Joshua had little hopes of having a bar mitzvah. After all, bar mitzvahs aren’t exactly a common event at the Dobbs Ferry juvenile facility for youth at risk.
Until a group of Jewish retirees stepped in.
It all began with a phone call between two strangers.
Rabbi Benjy Silverman of Chabad of Rivertowns vividly recalls the day when he received a call from a woman named Sandra. Sandra explained that her grandson Joshua was living in Children’s Village, isolated from friends and family, and while he was somewhat familiar with Hebrew and had attended a Jewish day school before being sent to the facility, he did not have the resources to study and prepare to become Bar Mitzvah.
The conversation sparked an idea for Silverman.
For the past year, Silverman had led a weekly study group at the High Point Condos in Hartsdale, New York for about thirty retirees, discussing current events “through a Jewish lens.”
The group had recently shared their desire to make a financial contribution to the Chabad in honor of their study group with the rabbi, but Silverman had other ideas. “The timing of Joshua’s grandmother’s call was such a good shidduch (match) that I told the group about it and suggested they sponsor Joshua’s bar mitzvah instead,” says Silverman.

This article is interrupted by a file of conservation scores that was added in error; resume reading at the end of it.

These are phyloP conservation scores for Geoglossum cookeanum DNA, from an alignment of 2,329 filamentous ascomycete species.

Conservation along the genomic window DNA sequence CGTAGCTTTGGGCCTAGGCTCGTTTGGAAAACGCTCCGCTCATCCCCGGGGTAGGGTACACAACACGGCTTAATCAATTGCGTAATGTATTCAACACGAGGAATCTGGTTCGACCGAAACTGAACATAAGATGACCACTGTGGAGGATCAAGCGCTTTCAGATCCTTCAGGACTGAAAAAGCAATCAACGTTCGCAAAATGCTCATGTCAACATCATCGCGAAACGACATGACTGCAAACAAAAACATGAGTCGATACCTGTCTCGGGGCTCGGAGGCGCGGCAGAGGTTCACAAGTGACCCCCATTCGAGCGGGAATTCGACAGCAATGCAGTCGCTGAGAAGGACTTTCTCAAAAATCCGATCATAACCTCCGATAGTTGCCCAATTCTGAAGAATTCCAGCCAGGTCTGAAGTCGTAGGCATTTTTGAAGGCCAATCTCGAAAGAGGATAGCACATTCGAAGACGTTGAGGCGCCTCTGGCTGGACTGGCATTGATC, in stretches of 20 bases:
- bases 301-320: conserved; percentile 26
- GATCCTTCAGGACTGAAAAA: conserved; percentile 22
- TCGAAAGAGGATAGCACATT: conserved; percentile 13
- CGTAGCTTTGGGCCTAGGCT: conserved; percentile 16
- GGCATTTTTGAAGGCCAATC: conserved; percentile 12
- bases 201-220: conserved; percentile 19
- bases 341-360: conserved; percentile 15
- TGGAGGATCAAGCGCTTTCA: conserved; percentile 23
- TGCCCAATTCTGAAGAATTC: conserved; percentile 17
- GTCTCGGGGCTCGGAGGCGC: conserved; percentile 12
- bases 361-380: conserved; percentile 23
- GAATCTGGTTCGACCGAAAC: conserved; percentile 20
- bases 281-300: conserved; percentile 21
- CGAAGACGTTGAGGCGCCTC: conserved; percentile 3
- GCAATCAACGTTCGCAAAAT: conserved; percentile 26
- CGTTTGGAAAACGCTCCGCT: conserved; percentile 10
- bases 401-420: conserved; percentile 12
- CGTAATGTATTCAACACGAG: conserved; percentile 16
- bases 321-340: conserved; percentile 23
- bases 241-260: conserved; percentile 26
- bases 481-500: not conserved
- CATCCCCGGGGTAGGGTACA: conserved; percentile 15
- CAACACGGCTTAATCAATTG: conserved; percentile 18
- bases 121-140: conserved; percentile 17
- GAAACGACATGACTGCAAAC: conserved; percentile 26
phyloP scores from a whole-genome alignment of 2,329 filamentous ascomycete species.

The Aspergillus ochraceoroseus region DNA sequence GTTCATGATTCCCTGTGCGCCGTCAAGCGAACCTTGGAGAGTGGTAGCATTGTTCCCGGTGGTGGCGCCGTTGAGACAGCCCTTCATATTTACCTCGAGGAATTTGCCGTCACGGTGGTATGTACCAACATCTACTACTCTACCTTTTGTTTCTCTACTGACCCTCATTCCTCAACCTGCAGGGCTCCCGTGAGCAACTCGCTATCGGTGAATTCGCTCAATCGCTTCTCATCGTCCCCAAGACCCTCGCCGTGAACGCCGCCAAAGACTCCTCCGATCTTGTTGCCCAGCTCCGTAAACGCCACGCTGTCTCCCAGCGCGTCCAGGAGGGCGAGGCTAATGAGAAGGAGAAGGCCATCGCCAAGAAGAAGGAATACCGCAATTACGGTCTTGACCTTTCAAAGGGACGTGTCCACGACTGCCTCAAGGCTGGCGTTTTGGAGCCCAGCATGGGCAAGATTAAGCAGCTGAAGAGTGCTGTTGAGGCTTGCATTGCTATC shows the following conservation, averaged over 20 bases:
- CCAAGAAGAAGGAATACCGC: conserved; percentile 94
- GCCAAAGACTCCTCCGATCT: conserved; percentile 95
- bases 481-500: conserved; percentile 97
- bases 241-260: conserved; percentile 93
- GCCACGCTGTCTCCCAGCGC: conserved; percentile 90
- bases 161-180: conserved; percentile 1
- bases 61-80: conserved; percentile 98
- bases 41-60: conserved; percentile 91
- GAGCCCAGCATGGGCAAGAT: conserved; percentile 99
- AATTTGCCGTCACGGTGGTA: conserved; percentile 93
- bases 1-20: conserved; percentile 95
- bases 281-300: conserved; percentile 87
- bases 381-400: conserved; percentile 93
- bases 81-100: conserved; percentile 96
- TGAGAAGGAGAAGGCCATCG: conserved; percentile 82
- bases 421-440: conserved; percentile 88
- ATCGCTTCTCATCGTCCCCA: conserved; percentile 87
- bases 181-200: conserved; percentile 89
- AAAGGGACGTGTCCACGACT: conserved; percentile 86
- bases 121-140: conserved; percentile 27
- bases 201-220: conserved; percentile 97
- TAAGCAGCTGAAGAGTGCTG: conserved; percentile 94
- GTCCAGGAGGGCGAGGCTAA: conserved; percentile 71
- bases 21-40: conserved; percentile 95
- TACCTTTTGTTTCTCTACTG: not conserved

The group, affectionately calling itself The Schmooze (we like the name, as you can understand), loved the idea, and got to work pooling together their own personal contributions to cover all the costs including catering, live music, goodie bags, a gift for the bar mitzvah boy, an ice cream cake, and at Joshua’s request, plenty of sweets.
A week or so before the big day, Joshua met with the rabbi at the Chabad to practice donning tefillin (phylacteries) and reciting the blessing.
On the morning of Thursday, June 7, 2018, Joshua became a bar mitzvah.
His grandmother, Sandra, who first initiated the idea was there to witness the simcha. Joshua’s grandfather drove in from Florida to surprise the young man too. Several members of The Schmooze joined in the festivities including Elliot Weitz, 70, a retired educator from Lehman College. “In our discussion group, we discuss Judaism as a family so when I heard about Joshua, my first thought was, ‘He’s part of our Jewish family. Let’s do something for this boy’,” Weitz said from his home in the High Point Condos.
“It was a very uplifting day and Joshua was well-prepared and spoke beautifully and was so appreciative for what was being done for him,” Weitz continued, getting choked up just thinking about the occasion. “His siblings were there and his mother was kvelling. There was such a sparkle in her eyes. This was a family that needed some happiness in their lives, and I’m glad we got to be a part of it.”
Mazel tov, Joshua — we’re all kvelling.